KEY POINTS

  • A group of longtime GOP consultants are forming a Super PAC to target Trump and his congressional allies in the 2020 election
  • The consultants are calling their PAC the Lincoln Project, drawing inspiration from the first Republican president
  • The Trump campaign's response to the Lincoln Project has been to claim the consultants behind it are "irrelevant."

A group of longtime Republican Party consultants announced this week they are forming a Super PAC engineered to defeat President Donald Trump in next year's election.

The consultants penned a New York Times op-ed making the case for their PAC, called the Lincoln Project, on Monday.

"Over these next 11 months, our efforts will be dedicated to defeating President Trump and Trumpism at the ballot box and to elect those patriots who will hold the line," the group wrote in the op-ed, arguing their opposition to Trump's conduct in office necessitates their project. "We do not undertake this task lightly, nor from ideological preference. We have been, and remain, broadly conservative [or classically liberal] in our politics and outlooks. Our many policy differences with national Democrats remain, but our shared fidelity to the Constitution dictates a common effort."

The group of four consultants includes mainstays of GOP politics who have for years advised candidates on how to defeat Democratic candidates. One of the four, Rick Wilson, is known for producing a 2002 attack ad featuring Osama bin Laden, which helped bring down then-Sen. Max Cleland, D-Ga. Another, Steve Schmidt, previously worked for George W. Bush and John McCain; John Weaver was the chief strategist for the John Kasich presidential campaign. The last of the four, George Conway III is a conservative lawyer whose wife Kellyanne Conway currently serves as counselor to Trump.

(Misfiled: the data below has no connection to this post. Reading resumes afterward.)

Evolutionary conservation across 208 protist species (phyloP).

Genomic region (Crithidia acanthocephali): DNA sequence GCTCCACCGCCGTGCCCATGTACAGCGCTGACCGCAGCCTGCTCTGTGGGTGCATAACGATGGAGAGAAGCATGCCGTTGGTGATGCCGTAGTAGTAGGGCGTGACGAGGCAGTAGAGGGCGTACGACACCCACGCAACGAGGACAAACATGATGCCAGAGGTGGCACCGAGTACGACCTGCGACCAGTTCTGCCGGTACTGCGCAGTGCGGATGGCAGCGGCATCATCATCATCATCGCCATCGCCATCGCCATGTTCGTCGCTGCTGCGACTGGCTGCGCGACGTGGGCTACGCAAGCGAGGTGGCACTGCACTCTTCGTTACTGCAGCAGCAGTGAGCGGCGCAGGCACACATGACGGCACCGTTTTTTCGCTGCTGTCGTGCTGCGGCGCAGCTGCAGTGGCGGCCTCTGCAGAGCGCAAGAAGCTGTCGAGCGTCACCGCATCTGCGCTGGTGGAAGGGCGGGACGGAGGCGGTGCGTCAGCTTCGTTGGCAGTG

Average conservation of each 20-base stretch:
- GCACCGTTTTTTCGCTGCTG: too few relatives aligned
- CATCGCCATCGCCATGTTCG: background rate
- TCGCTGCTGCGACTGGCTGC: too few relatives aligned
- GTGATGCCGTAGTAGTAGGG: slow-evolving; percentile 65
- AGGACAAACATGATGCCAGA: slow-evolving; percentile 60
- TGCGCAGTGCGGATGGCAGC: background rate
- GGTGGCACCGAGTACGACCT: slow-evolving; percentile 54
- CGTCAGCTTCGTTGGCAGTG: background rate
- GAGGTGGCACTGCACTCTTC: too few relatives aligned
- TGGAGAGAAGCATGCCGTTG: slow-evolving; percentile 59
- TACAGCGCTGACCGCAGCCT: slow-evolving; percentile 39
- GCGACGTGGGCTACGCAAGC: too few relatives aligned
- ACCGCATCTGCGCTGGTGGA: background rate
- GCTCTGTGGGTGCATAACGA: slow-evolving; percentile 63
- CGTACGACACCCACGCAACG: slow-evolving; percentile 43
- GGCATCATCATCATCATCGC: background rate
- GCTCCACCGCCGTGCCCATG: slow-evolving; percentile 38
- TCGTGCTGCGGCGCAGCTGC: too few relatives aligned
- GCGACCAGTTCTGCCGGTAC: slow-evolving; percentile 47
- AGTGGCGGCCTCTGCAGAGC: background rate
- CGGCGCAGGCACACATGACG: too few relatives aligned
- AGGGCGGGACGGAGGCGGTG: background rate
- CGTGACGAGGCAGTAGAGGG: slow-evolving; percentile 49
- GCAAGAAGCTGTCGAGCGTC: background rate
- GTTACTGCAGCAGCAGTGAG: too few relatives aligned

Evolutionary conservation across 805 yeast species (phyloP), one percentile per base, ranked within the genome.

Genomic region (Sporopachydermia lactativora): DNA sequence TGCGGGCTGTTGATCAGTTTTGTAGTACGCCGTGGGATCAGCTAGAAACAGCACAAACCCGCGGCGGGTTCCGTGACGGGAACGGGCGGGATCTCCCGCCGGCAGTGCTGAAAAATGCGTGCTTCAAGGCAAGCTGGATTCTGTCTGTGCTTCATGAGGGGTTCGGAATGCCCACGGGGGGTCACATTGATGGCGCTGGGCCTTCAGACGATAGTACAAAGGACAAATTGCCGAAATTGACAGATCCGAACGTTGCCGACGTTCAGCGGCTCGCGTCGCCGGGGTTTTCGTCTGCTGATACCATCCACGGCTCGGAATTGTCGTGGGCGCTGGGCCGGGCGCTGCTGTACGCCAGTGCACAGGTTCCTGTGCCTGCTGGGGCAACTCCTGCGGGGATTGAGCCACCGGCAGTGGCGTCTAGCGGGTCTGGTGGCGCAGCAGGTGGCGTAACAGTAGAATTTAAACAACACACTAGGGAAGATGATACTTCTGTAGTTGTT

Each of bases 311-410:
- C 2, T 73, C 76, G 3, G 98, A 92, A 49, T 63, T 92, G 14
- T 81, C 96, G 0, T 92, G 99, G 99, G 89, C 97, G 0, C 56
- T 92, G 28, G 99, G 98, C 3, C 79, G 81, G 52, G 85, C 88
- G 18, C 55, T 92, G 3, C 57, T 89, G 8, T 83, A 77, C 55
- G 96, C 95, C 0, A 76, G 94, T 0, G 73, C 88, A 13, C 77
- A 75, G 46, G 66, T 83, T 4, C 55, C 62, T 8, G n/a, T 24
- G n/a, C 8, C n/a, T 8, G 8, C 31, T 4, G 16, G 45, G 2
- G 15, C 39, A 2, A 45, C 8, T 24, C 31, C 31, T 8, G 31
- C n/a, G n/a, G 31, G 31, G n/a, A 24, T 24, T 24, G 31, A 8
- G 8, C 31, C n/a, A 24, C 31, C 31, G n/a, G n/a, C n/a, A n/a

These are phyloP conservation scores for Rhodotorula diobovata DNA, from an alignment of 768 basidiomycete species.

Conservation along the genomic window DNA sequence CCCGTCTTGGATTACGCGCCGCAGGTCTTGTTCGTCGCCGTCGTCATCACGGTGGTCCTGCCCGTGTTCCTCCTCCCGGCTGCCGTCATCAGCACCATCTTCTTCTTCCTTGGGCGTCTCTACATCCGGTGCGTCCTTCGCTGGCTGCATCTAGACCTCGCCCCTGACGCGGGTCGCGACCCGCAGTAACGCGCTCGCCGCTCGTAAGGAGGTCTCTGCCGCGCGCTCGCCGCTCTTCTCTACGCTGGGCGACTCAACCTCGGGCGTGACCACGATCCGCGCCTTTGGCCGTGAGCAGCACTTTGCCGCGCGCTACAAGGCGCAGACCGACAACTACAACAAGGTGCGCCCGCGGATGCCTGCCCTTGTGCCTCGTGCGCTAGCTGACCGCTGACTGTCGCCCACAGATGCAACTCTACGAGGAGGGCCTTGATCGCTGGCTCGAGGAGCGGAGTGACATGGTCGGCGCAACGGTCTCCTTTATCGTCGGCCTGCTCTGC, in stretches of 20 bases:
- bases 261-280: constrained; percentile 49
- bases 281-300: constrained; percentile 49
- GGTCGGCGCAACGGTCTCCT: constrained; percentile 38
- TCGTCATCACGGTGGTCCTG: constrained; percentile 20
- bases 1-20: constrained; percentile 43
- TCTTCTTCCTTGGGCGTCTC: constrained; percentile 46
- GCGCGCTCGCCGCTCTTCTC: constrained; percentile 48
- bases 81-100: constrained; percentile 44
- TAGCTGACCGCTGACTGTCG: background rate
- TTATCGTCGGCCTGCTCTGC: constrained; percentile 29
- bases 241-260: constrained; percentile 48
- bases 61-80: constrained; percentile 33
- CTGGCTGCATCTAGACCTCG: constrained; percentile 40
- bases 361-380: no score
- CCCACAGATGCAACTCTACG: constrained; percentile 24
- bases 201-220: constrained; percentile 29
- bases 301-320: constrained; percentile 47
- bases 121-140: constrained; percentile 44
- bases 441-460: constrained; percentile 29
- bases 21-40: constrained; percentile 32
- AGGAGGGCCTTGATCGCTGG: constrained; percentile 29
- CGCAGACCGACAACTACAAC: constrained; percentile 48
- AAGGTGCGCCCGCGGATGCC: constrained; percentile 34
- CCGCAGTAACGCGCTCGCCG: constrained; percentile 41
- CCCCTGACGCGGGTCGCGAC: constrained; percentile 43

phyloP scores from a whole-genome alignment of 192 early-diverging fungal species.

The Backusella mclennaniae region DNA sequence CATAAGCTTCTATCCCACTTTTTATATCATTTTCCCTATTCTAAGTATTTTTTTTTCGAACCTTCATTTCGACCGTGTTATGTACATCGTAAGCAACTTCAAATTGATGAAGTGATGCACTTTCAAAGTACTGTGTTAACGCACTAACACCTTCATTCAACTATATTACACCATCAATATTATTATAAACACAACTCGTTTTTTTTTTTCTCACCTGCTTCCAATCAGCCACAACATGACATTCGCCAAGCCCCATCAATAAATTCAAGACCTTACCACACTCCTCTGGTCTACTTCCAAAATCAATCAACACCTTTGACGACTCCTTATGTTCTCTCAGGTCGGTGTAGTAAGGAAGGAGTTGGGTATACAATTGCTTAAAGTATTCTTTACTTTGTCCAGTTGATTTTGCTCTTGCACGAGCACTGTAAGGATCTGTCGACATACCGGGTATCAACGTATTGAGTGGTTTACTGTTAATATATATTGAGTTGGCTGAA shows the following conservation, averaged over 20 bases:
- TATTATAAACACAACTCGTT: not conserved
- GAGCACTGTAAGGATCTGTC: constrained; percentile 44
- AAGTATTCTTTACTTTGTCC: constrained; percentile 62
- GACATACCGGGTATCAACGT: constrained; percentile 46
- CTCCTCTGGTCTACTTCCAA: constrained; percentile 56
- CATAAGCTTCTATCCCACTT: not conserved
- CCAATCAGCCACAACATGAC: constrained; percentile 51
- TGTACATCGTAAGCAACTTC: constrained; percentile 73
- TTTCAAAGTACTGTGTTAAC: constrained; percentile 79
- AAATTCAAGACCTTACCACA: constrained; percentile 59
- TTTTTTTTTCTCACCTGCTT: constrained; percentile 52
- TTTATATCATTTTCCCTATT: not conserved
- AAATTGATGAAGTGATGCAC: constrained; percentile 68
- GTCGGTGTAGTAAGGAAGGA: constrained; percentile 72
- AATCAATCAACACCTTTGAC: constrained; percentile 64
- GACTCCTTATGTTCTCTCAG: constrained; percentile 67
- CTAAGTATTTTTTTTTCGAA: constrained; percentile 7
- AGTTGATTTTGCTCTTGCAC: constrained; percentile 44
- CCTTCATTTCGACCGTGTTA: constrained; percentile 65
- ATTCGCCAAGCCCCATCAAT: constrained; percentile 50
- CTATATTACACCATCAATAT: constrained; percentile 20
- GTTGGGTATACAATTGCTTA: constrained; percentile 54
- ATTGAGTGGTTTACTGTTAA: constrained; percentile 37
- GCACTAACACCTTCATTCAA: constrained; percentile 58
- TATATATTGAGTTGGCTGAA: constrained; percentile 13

Weaver told the Associated Press the group will target swing states like Michigan, North Carolina, Pennsylvania and Wisconsin. In addition to aiming to defeat Trump, they plan to focus on defeating his Senate allies like Sen. Cory Gardener, R-Colo., and Martha McSally, R-Ariz. 

The Trump campaign's response to the Lincoln Project was caustic. Trump communications director Tim Murtaugh called the PAC a "pathetic little club of irrelevant and faux ‘Republicans,’ who are upset that they’ve lost all of their power and influence inside the Republican Party.”